Amazon Echo Loop Hands-on Review: Alexa at Your Fingertips

Alexa, put a ring on it.

(Image: © Future)

Early Verdict

Will Amazon's smart ring with Alexa succeed where others have failed?


  • +

    Alexa is responsive

  • +

    Light for its size


  • -


  • -

    Very limited use

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Amazon's Echo Loop looks to put Alexa at your fingertip — or nearly so. This smart ring, available for $129, has a miniscule microphone and speaker, letting you access Amazon's voice assistant on your hand. After giving the Echo Loop a whirl, I'm not ready to say I do to another wearable just yet. 

Amazon Echo Loop Price and Availability

The Echo Loop is $129, and is available via invite only from Amazon's website. The Echo Loop is part of Amazon's Day 1 program; along with such devices as the Echo Frames and Echo Auto, the Echo Loop is a product that Amazon is using to test how popular the concept is. Given the fate of other smart rings, it's a wise precaution.

(Image credit: Future)

Echo Loop Design

For a largeish metal ring — it's titanium on the outside and stainless steel on the inside — the Echo Loop is surprisingly light. The top section of the ring bulges slightly, which makes it a bit more obvious than, say, a wedding ring.

The Echo Loop is meant to be worn on your index finger — there's a small button on the side of the ring that you press with your thumb to activate Alexa. When you press the button, the Loop vibrates slightly to let you know that Alexa is listening. 

Built into the Loop is a teeny tiny microphone and a teeny tiny speaker — Amazon says it's the smallest they've ever used — so when you want to hear what Alexa is saying, you have to hold the Loop up to your ear, like you were a Secret Service agent.

The Echo Loop will come in four sizes. When you order the ring, Amazon will send you a sizing ki so you can get the one that best fits your finger.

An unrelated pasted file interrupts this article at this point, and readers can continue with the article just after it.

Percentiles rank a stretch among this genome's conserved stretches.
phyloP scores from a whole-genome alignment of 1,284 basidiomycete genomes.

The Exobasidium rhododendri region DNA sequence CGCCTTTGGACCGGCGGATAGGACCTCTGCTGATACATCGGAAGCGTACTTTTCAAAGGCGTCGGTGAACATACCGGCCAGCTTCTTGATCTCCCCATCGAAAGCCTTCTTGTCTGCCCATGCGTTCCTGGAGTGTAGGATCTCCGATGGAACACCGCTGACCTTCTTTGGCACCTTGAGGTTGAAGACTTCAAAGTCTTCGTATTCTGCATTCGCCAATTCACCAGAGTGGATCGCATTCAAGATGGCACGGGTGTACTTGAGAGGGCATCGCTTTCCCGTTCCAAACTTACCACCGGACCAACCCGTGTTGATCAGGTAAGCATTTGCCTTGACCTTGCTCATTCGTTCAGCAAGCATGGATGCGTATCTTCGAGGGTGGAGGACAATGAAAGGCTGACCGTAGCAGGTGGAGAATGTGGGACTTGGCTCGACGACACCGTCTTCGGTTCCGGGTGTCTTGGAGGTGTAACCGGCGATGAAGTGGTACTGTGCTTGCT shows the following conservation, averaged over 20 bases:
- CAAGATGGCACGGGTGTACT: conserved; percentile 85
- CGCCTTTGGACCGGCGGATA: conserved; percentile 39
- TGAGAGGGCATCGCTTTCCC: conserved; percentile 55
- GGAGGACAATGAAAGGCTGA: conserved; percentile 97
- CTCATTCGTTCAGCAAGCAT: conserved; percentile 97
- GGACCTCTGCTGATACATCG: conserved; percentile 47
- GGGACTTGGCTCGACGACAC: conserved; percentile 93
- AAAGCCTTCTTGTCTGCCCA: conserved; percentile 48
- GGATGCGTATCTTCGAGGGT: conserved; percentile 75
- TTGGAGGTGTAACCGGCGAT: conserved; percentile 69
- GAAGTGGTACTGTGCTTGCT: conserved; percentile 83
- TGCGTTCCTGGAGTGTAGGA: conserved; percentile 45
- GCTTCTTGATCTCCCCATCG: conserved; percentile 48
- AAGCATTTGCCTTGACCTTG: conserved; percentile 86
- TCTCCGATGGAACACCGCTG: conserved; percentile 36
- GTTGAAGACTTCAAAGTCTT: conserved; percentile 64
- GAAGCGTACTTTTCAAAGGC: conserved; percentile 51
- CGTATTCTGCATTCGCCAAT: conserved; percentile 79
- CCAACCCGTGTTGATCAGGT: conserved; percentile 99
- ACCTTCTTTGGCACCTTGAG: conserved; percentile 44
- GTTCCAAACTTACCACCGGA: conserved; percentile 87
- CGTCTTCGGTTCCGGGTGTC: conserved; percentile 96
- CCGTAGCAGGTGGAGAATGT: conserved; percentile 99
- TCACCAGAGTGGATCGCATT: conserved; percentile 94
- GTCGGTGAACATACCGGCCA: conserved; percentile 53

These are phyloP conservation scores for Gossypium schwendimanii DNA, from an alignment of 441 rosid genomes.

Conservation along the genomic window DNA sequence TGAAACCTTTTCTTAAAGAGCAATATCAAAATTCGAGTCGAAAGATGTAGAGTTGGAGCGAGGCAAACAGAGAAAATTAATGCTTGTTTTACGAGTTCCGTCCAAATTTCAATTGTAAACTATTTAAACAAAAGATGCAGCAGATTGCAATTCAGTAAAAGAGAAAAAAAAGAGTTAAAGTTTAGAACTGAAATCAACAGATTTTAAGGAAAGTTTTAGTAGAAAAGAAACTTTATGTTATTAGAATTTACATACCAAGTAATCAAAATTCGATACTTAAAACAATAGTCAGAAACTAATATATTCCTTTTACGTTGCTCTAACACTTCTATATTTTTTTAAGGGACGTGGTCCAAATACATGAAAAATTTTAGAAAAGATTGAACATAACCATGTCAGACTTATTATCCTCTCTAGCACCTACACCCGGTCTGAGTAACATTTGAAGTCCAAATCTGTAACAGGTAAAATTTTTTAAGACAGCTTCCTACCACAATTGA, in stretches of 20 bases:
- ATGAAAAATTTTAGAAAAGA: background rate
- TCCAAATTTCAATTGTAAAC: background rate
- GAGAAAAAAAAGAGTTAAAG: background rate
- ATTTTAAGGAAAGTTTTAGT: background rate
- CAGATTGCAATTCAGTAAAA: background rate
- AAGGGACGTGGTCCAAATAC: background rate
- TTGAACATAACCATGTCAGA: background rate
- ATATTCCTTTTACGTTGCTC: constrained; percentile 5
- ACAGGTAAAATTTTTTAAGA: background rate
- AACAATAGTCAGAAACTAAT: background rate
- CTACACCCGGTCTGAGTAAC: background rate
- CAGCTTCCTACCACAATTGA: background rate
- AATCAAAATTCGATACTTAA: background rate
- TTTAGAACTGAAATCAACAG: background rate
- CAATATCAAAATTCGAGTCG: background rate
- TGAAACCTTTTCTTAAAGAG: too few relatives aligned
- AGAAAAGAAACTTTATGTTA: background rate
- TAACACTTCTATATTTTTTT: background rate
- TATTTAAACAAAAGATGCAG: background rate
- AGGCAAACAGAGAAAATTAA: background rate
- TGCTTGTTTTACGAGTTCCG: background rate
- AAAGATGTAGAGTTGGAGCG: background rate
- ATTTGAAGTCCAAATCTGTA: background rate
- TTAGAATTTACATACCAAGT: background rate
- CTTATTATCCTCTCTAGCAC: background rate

Using Alexa with the Echo Loop

The Loop is designed for those times when you're out of range of one of your smart speakers, but absolutely want to use Alexa. 

It's easy to use. Just tap the button, ask Alexa what you want, which can be pretty much anything Amazon's other smart speakers are capable of, and then lift the Loop to your ear to listen. 

Not surprisingly, the Loop's tiny speaker doesn't put out much sound. You could conceivably hear it at arm's length in a quiet room, but more likely you'll hold it to your ear. It works, but the motion feels a bit awkward, at least more so than when using the Echo Frames.

Then again, Amazon only intends the Loop to be used for very small, short interactions. A representative said that while it would be fine for brief phone calls, it wouldn't be practical for longer conversations. 

Amazon Echo Loop Battery Life

Amazon says the Echo Loop should last up to a day on a charge, as most interactions with the Loop should only be a few seconds long. The inside of the Loop has a few metal contacts which align with a small charging cradle. 

(Image credit: Future)

Amazon Echo Loop Outlook

Amazon says that the Echo Loop is meant for short, quick interactions with Alexa, such as adding something to a shopping list, or getting a quick reminder of an event. However, you'd have to be very heavily invested in using Alexa for it to outweigh the inconvenience of wearing a somewhat bulky smart ring. 

Mike Prospero
U.S. Editor-in-Chief, Tom's Guide

Michael A. Prospero is the U.S. Editor-in-Chief for Tom’s Guide. He oversees all evergreen content and oversees the Homes, Smart Home, and Fitness/Wearables categories for the site. In his spare time, he also tests out the latest drones, electric scooters, and smart home gadgets, such as video doorbells. Before his tenure at Tom's Guide, he was the Reviews Editor for Laptop Magazine, a reporter at Fast Company, the Times of Trenton, and, many eons back, an intern at George magazine. He received his undergraduate degree from Boston College, where he worked on the campus newspaper The Heights, and then attended the Columbia University school of Journalism. When he’s not testing out the latest running watch, electric scooter, or skiing or training for a marathon, he’s probably using the latest sous vide machine, smoker, or pizza oven, to the delight — or chagrin — of his family.